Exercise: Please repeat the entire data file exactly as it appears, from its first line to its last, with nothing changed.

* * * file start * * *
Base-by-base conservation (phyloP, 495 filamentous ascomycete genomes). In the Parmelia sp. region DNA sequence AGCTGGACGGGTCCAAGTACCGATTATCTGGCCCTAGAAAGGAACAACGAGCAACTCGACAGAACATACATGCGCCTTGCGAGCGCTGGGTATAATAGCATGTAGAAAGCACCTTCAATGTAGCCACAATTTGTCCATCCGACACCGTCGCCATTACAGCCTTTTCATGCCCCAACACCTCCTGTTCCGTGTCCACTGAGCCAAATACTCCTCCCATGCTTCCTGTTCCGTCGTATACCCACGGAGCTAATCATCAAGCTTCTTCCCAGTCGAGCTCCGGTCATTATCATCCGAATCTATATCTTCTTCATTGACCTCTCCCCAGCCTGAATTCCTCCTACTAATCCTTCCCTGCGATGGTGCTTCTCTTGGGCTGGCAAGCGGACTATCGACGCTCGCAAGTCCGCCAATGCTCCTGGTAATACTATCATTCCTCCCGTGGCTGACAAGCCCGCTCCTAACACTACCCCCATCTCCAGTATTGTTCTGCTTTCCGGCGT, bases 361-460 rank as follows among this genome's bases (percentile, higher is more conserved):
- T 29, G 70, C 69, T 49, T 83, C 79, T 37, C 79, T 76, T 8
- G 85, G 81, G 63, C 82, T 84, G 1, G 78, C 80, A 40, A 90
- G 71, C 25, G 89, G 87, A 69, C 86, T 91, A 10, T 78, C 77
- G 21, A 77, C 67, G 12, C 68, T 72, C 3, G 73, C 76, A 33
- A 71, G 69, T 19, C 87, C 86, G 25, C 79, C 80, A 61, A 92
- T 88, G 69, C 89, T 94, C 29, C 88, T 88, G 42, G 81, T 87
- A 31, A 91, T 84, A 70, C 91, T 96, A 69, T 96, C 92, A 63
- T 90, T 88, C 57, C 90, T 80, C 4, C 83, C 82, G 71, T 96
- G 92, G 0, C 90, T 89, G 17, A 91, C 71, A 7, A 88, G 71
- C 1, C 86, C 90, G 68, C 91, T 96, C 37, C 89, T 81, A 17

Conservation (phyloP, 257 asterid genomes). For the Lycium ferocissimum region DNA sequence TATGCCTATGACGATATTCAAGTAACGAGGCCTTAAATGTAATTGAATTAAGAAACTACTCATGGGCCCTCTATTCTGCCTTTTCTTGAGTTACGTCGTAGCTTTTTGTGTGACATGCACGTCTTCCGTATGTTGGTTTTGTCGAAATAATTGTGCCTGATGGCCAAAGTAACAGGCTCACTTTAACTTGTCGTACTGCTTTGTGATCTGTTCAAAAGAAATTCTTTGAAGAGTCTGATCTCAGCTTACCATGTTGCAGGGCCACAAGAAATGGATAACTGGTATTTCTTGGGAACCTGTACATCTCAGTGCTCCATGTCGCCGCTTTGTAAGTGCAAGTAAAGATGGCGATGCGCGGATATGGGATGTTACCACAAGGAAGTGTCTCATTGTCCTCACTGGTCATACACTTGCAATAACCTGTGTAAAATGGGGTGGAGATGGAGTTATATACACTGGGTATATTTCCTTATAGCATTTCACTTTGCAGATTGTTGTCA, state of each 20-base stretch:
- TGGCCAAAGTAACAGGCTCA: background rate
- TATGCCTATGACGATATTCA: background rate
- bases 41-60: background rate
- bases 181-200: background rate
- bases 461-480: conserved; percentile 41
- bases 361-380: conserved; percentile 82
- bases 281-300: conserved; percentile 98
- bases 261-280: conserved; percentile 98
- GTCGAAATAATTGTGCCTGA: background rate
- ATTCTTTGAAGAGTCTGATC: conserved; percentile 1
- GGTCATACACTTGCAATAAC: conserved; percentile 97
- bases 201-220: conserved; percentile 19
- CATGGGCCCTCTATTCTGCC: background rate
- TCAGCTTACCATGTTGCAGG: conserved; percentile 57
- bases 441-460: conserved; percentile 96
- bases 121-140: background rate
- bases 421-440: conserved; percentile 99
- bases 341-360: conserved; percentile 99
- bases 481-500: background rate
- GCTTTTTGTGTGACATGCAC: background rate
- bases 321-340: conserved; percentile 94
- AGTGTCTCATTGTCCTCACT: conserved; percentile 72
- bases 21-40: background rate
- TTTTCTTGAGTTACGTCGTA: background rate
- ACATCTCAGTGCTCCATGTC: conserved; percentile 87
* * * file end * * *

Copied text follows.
Base-by-base conservation (phyloP, 495 filamentous ascomycete genomes). In the Parmelia sp. region DNA sequence AGCTGGACGGGTCCAAGTACCGATTATCTGGCCCTAGAAAGGAACAACGAGCAACTCGACAGAACATACATGCGCCTTGCGAGCGCTGGGTATAATAGCATGTAGAAAGCACCTTCAATGTAGCCACAATTTGTCCATCCGACACCGTCGCCATTACAGCCTTTTCATGCCCCAACACCTCCTGTTCCGTGTCCACTGAGCCAAATACTCCTCCCATGCTTCCTGTTCCGTCGTATACCCACGGAGCTAATCATCAAGCTTCTTCCCAGTCGAGCTCCGGTCATTATCATCCGAATCTATATCTTCTTCATTGACCTCTCCCCAGCCTGAATTCCTCCTACTAATCCTTCCCTGCGATGGTGCTTCTCTTGGGCTGGCAAGCGGACTATCGACGCTCGCAAGTCCGCCAATGCTCCTGGTAATACTATCATTCCTCCCGTGGCTGACAAGCCCGCTCCTAACACTACCCCCATCTCCAGTATTGTTCTGCTTTCCGGCGT, bases 361-460 rank as follows among this genome's bases (percentile, higher is more conserved):
- T 29, G 70, C 69, T 49, T 83, C 79, T 37, C 79, T 76, T 8
- G 85, G 81, G 63, C 82, T 84, G 1, G 78, C 80, A 40, A 90
- G 71, C 25, G 89, G 87, A 69, C 86, T 91, A 10, T 78, C 77
- G 21, A 77, C 67, G 12, C 68, T 72, C 3, G 73, C 76, A 33
- A 71, G 69, T 19, C 87, C 86, G 25, C 79, C 80, A 61, A 92
- T 88, G 69, C 89, T 94, C 29, C 88, T 88, G 42, G 81, T 87
- A 31, A 91, T 84, A 70, C 91, T 96, A 69, T 96, C 92, A 63
- T 90, T 88, C 57, C 90, T 80, C 4, C 83, C 82, G 71, T 96
- G 92, G 0, C 90, T 89, G 17, A 91, C 71, A 7, A 88, G 71
- C 1, C 86, C 90, G 68, C 91, T 96, C 37, C 89, T 81, A 17

Conservation (phyloP, 257 asterid genomes). For the Lycium ferocissimum region DNA sequence TATGCCTATGACGATATTCAAGTAACGAGGCCTTAAATGTAATTGAATTAAGAAACTACTCATGGGCCCTCTATTCTGCCTTTTCTTGAGTTACGTCGTAGCTTTTTGTGTGACATGCACGTCTTCCGTATGTTGGTTTTGTCGAAATAATTGTGCCTGATGGCCAAAGTAACAGGCTCACTTTAACTTGTCGTACTGCTTTGTGATCTGTTCAAAAGAAATTCTTTGAAGAGTCTGATCTCAGCTTACCATGTTGCAGGGCCACAAGAAATGGATAACTGGTATTTCTTGGGAACCTGTACATCTCAGTGCTCCATGTCGCCGCTTTGTAAGTGCAAGTAAAGATGGCGATGCGCGGATATGGGATGTTACCACAAGGAAGTGTCTCATTGTCCTCACTGGTCATACACTTGCAATAACCTGTGTAAAATGGGGTGGAGATGGAGTTATATACACTGGGTATATTTCCTTATAGCATTTCACTTTGCAGATTGTTGTCA, state of each 20-base stretch:
- TGGCCAAAGTAACAGGCTCA: background rate
- TATGCCTATGACGATATTCA: background rate
- bases 41-60: background rate
- bases 181-200: background rate
- bases 461-480: conserved; percentile 41
- bases 361-380: conserved; percentile 82
- bases 281-300: conserved; percentile 98
- bases 261-280: conserved; percentile 98
- GTCGAAATAATTGTGCCTGA: background rate
- ATTCTTTGAAGAGTCTGATC: conserved; percentile 1
- GGTCATACACTTGCAATAAC: conserved; percentile 97
- bases 201-220: conserved; percentile 19
- CATGGGCCCTCTATTCTGCC: background rate
- TCAGCTTACCATGTTGCAGG: conserved; percentile 57
- bases 441-460: conserved; percentile 96
- bases 121-140: background rate
- bases 421-440: conserved; percentile 99
- bases 341-360: conserved; percentile 99
- bases 481-500: background rate
- GCTTTTTGTGTGACATGCAC: background rate
- bases 321-340: conserved; percentile 94
- AGTGTCTCATTGTCCTCACT: conserved; percentile 72
- bases 21-40: background rate
- TTTTCTTGAGTTACGTCGTA: background rate
- ACATCTCAGTGCTCCATGTC: conserved; percentile 87